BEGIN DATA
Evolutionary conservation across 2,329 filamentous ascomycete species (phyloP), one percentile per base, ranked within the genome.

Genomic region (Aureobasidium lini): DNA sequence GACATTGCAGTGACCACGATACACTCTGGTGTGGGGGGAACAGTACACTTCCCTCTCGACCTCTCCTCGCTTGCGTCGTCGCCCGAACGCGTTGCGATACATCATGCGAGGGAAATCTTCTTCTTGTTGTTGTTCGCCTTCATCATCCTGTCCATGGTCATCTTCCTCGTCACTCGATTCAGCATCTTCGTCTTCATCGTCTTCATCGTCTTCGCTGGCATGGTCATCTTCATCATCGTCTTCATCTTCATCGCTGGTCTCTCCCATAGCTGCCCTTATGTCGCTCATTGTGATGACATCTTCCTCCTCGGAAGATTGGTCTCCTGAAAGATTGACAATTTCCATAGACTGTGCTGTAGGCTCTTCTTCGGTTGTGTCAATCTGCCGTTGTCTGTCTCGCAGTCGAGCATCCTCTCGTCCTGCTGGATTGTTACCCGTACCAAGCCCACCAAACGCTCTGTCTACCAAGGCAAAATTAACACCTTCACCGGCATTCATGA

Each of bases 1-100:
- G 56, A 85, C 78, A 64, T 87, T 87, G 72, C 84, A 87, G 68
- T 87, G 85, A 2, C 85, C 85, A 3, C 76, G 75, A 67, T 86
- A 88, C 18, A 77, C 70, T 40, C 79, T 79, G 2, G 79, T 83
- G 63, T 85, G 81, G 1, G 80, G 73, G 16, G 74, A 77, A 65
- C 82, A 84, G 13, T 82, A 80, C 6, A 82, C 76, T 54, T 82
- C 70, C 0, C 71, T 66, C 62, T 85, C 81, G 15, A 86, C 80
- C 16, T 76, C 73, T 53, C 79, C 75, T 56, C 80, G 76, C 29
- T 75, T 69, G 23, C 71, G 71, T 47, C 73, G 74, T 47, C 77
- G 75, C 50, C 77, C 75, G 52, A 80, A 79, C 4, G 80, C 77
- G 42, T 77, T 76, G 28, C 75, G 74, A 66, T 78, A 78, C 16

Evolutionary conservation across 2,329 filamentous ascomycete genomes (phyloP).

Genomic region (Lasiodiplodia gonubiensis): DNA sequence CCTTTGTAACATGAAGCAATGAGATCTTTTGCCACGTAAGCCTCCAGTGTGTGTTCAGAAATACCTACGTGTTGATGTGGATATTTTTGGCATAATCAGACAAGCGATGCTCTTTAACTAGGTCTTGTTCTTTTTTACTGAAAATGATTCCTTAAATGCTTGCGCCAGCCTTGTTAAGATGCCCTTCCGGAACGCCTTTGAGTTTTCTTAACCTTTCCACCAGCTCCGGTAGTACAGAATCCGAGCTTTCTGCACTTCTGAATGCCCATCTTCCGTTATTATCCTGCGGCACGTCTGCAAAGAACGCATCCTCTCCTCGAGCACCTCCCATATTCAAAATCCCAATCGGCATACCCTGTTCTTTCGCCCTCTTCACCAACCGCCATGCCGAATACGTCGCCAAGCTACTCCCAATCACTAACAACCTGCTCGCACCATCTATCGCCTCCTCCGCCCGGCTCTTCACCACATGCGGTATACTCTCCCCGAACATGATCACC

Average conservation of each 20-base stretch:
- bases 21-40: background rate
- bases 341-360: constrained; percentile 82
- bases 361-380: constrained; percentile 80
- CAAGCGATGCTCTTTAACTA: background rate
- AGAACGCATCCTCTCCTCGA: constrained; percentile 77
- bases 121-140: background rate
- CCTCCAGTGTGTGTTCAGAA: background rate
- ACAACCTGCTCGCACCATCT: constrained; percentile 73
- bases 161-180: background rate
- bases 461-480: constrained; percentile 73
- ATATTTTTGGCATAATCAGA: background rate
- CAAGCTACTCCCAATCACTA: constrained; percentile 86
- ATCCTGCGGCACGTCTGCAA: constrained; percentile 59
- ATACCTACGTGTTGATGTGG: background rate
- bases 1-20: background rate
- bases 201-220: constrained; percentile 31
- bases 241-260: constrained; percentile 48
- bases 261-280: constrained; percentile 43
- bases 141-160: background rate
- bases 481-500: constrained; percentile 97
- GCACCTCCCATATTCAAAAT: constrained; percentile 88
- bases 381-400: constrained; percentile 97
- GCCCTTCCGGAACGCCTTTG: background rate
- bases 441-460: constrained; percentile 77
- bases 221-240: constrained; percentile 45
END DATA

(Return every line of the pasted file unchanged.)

Evolutionary conservation across 2,329 filamentous ascomycete species (phyloP), one percentile per base, ranked within the genome.

Genomic region (Aureobasidium lini): DNA sequence GACATTGCAGTGACCACGATACACTCTGGTGTGGGGGGAACAGTACACTTCCCTCTCGACCTCTCCTCGCTTGCGTCGTCGCCCGAACGCGTTGCGATACATCATGCGAGGGAAATCTTCTTCTTGTTGTTGTTCGCCTTCATCATCCTGTCCATGGTCATCTTCCTCGTCACTCGATTCAGCATCTTCGTCTTCATCGTCTTCATCGTCTTCGCTGGCATGGTCATCTTCATCATCGTCTTCATCTTCATCGCTGGTCTCTCCCATAGCTGCCCTTATGTCGCTCATTGTGATGACATCTTCCTCCTCGGAAGATTGGTCTCCTGAAAGATTGACAATTTCCATAGACTGTGCTGTAGGCTCTTCTTCGGTTGTGTCAATCTGCCGTTGTCTGTCTCGCAGTCGAGCATCCTCTCGTCCTGCTGGATTGTTACCCGTACCAAGCCCACCAAACGCTCTGTCTACCAAGGCAAAATTAACACCTTCACCGGCATTCATGA

Each of bases 1-100:
- G 56, A 85, C 78, A 64, T 87, T 87, G 72, C 84, A 87, G 68
- T 87, G 85, A 2, C 85, C 85, A 3, C 76, G 75, A 67, T 86
- A 88, C 18, A 77, C 70, T 40, C 79, T 79, G 2, G 79, T 83
- G 63, T 85, G 81, G 1, G 80, G 73, G 16, G 74, A 77, A 65
- C 82, A 84, G 13, T 82, A 80, C 6, A 82, C 76, T 54, T 82
- C 70, C 0, C 71, T 66, C 62, T 85, C 81, G 15, A 86, C 80
- C 16, T 76, C 73, T 53, C 79, C 75, T 56, C 80, G 76, C 29
- T 75, T 69, G 23, C 71, G 71, T 47, C 73, G 74, T 47, C 77
- G 75, C 50, C 77, C 75, G 52, A 80, A 79, C 4, G 80, C 77
- G 42, T 77, T 76, G 28, C 75, G 74, A 66, T 78, A 78, C 16

Evolutionary conservation across 2,329 filamentous ascomycete genomes (phyloP).

Genomic region (Lasiodiplodia gonubiensis): DNA sequence CCTTTGTAACATGAAGCAATGAGATCTTTTGCCACGTAAGCCTCCAGTGTGTGTTCAGAAATACCTACGTGTTGATGTGGATATTTTTGGCATAATCAGACAAGCGATGCTCTTTAACTAGGTCTTGTTCTTTTTTACTGAAAATGATTCCTTAAATGCTTGCGCCAGCCTTGTTAAGATGCCCTTCCGGAACGCCTTTGAGTTTTCTTAACCTTTCCACCAGCTCCGGTAGTACAGAATCCGAGCTTTCTGCACTTCTGAATGCCCATCTTCCGTTATTATCCTGCGGCACGTCTGCAAAGAACGCATCCTCTCCTCGAGCACCTCCCATATTCAAAATCCCAATCGGCATACCCTGTTCTTTCGCCCTCTTCACCAACCGCCATGCCGAATACGTCGCCAAGCTACTCCCAATCACTAACAACCTGCTCGCACCATCTATCGCCTCCTCCGCCCGGCTCTTCACCACATGCGGTATACTCTCCCCGAACATGATCACC

Average conservation of each 20-base stretch:
- bases 21-40: background rate
- bases 341-360: constrained; percentile 82
- bases 361-380: constrained; percentile 80
- CAAGCGATGCTCTTTAACTA: background rate
- AGAACGCATCCTCTCCTCGA: constrained; percentile 77
- bases 121-140: background rate
- CCTCCAGTGTGTGTTCAGAA: background rate
- ACAACCTGCTCGCACCATCT: constrained; percentile 73
- bases 161-180: background rate
- bases 461-480: constrained; percentile 73
- ATATTTTTGGCATAATCAGA: background rate
- CAAGCTACTCCCAATCACTA: constrained; percentile 86
- ATCCTGCGGCACGTCTGCAA: constrained; percentile 59
- ATACCTACGTGTTGATGTGG: background rate
- bases 1-20: background rate
- bases 201-220: constrained; percentile 31
- bases 241-260: constrained; percentile 48
- bases 261-280: constrained; percentile 43
- bases 141-160: background rate
- bases 481-500: constrained; percentile 97
- GCACCTCCCATATTCAAAAT: constrained; percentile 88
- bases 381-400: constrained; percentile 97
- GCCCTTCCGGAACGCCTTTG: background rate
- bases 441-460: constrained; percentile 77
- bases 221-240: constrained; percentile 45